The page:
WASHINGTON (AP) — A widely supported bill to refine a payroll subsidy program for businesses struggling during the COVID-19 pandemic could soon be on its way to getting signed into law by President Donald Trump despite hitting a speed bump in the Senate on Wednesday.
The legislation would give business owners more flexibility to use taxpayer subsidies for other costs and extend the lifespan of the program as the economy continues to struggle through record joblessness and a deep recession.
It passed the House overwhelmingly last week on a 417-1 vote, but an attempt by top Senate Democrat Chuck Schumer of New York to fast-track the bill through the Senate failed after Sen. Ron Johnson, R-Wis., objected.
The legislation to modify the Payroll Protection Program, a central pillar of two costly coronavirus rescue laws, has strong momentum, and Johnson and other GOP senators who don’t like the bill appear over-matched.
The legislation would lower an original requirement that at least 75% of PPP money be used on payroll costs, reducing that threshold to 60% of the loan. It would also lengthen the period in which PPP money must be used — and still permit businesses to have their loans forgiven — from eight week to 24 weeks.
Critics say the pending measure does nothing to ensure that businesses that don’t necessarily need PPP subsidies are ineligible, among other problems.
“If we’re going to potentially authorize more spending, that program needs to be reformed,” Johnson told reporters. “My main problem with what the House did — and this is what’s in dispute — it basically reauthorized the program through Dec. 31, setting up a massive new infusion into the program without the reforms I think really need to be placed so that people who don’t need it don’t keep getting it. We don’t have an unlimited checkbook.”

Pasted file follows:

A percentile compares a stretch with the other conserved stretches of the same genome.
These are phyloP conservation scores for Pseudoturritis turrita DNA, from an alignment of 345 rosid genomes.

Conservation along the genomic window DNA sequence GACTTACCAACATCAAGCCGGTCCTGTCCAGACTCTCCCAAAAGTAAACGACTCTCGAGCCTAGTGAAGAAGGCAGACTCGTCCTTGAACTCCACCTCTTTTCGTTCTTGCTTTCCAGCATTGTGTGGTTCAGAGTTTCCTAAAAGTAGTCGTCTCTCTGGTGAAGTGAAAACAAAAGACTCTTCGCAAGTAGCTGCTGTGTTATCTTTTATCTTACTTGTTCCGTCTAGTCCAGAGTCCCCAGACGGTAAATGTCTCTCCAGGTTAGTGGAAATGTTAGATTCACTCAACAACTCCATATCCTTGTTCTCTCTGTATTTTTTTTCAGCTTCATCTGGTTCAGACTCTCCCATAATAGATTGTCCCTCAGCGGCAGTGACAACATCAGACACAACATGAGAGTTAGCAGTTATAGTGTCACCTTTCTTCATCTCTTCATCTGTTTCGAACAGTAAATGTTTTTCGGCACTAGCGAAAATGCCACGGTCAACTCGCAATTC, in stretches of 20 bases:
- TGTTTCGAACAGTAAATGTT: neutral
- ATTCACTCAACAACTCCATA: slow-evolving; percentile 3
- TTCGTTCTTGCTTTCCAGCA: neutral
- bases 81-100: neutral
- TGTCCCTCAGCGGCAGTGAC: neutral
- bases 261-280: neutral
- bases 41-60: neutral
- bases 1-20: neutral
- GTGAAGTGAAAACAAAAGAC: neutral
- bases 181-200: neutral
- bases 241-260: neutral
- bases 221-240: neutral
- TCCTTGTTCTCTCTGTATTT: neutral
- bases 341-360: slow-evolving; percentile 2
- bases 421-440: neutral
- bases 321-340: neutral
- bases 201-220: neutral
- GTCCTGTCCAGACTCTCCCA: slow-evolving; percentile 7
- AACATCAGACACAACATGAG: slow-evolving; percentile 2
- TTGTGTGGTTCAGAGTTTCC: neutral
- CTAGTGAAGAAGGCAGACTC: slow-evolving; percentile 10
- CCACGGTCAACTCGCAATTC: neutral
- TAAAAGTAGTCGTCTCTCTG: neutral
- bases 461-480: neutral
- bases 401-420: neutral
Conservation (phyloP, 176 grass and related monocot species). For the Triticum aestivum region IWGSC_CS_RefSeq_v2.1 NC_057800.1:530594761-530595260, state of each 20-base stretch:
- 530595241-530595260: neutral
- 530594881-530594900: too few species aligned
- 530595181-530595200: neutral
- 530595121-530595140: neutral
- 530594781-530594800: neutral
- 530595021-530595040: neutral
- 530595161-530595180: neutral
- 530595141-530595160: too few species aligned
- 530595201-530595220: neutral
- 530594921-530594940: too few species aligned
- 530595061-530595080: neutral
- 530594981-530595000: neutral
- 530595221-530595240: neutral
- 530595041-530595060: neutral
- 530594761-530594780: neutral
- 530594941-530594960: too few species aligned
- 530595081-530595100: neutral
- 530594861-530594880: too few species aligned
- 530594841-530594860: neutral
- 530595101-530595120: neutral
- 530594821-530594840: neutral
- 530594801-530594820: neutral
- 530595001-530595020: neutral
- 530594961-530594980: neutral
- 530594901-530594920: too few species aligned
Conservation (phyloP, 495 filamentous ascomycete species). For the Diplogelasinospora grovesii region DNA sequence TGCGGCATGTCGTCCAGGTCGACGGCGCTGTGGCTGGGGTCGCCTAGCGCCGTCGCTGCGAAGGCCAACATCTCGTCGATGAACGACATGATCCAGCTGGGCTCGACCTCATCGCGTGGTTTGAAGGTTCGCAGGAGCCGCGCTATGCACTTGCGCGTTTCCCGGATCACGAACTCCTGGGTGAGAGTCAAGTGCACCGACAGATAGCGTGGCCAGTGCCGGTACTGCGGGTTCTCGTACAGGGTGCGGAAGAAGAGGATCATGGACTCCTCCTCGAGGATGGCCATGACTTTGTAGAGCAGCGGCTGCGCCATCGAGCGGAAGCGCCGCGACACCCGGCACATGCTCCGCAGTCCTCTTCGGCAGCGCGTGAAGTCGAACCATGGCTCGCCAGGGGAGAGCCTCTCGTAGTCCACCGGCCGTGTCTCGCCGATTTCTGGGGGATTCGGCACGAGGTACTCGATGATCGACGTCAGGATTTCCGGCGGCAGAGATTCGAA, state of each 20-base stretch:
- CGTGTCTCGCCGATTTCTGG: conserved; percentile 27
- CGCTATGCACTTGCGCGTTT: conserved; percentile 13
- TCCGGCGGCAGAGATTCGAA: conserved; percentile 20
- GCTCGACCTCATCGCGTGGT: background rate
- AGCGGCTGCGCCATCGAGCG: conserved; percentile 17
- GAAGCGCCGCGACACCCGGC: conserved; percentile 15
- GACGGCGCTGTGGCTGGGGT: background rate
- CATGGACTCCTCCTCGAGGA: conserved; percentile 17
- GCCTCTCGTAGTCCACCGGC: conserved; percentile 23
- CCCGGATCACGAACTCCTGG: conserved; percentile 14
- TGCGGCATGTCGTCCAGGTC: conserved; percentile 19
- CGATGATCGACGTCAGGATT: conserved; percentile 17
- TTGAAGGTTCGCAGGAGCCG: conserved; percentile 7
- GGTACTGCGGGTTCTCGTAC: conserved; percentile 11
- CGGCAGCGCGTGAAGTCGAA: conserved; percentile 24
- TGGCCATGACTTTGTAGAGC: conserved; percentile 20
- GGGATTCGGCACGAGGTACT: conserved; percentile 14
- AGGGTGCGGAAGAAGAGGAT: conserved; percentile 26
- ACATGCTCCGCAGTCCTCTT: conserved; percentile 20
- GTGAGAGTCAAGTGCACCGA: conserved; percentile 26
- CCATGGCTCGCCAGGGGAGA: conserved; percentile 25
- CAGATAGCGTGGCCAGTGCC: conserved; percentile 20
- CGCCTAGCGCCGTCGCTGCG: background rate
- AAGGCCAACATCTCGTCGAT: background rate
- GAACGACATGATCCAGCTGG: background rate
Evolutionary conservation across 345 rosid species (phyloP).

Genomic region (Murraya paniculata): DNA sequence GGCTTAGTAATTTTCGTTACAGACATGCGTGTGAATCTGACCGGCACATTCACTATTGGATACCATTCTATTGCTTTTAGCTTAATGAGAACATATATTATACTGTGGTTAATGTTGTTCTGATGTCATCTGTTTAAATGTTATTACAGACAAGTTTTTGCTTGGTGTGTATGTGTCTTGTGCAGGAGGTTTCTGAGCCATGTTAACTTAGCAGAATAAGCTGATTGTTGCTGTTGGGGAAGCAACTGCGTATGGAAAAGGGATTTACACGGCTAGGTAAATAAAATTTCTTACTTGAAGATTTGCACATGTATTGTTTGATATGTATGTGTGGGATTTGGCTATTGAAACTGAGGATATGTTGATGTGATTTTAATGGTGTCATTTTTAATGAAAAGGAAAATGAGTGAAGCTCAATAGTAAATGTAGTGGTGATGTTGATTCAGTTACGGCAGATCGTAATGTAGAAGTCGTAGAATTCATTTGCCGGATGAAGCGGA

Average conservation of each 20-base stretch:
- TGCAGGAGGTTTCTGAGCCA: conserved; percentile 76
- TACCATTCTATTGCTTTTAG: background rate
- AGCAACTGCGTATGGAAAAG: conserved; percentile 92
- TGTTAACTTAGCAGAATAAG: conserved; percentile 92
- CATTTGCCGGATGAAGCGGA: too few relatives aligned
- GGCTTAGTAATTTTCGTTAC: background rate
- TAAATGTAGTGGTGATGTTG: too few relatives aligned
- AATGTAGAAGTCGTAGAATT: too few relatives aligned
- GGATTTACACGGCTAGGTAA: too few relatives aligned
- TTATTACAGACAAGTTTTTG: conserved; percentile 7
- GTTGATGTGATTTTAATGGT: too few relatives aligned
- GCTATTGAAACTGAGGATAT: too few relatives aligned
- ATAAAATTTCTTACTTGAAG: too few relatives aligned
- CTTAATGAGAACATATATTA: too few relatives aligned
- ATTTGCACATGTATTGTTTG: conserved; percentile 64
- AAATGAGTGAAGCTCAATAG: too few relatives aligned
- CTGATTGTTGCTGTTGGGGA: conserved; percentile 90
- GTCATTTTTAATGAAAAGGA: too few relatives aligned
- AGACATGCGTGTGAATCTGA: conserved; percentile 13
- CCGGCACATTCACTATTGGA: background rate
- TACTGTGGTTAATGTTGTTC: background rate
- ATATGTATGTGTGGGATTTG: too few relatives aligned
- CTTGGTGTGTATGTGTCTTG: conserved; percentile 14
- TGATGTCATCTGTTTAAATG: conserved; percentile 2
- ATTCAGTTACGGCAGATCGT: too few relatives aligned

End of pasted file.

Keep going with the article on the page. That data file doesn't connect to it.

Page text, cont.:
Senate Majority Leader Mitch McConnell, R-Ky., supports the measure, as do most Republicans and Senate Democrats. McConnell employed an inside-the-Senate maneuver to test whether the bill could pass unanimously or at least without having to go through a cumbersome floor debate. But several Republicans, including Johnson, registered objections.
Schumer said it is urgent that the measure pass immediately.
“We can’t afford to wait. Our small businesses can’t afford to wait,” Schumer said. “These changes are universally agreed to as good ones, and we shouldn’t let someone who wants a small change say, ‘Let’s stop it.’”
Johnson said Republicans are instead hoping to get top lawmakers to sign onto a nonbinding letter seeking to clarify some of the rules governing the program. He did not explain exactly what he’s seeking but said Republican lawmakers are close to agreement on the language of the proposed letter.
“We’re so close. We’re first working on our side. Then we’ll consult you (Democrats),” Johnson said. “Maybe we pass this tonight or early tomorrow morning.”
If Johnson continues to object, McConnell might have to burn floor time to debate the measure for several days.
Schumer suggested that Johnson and other Republicans try to fix any problems when Congress passes another COVID-19 relief bill.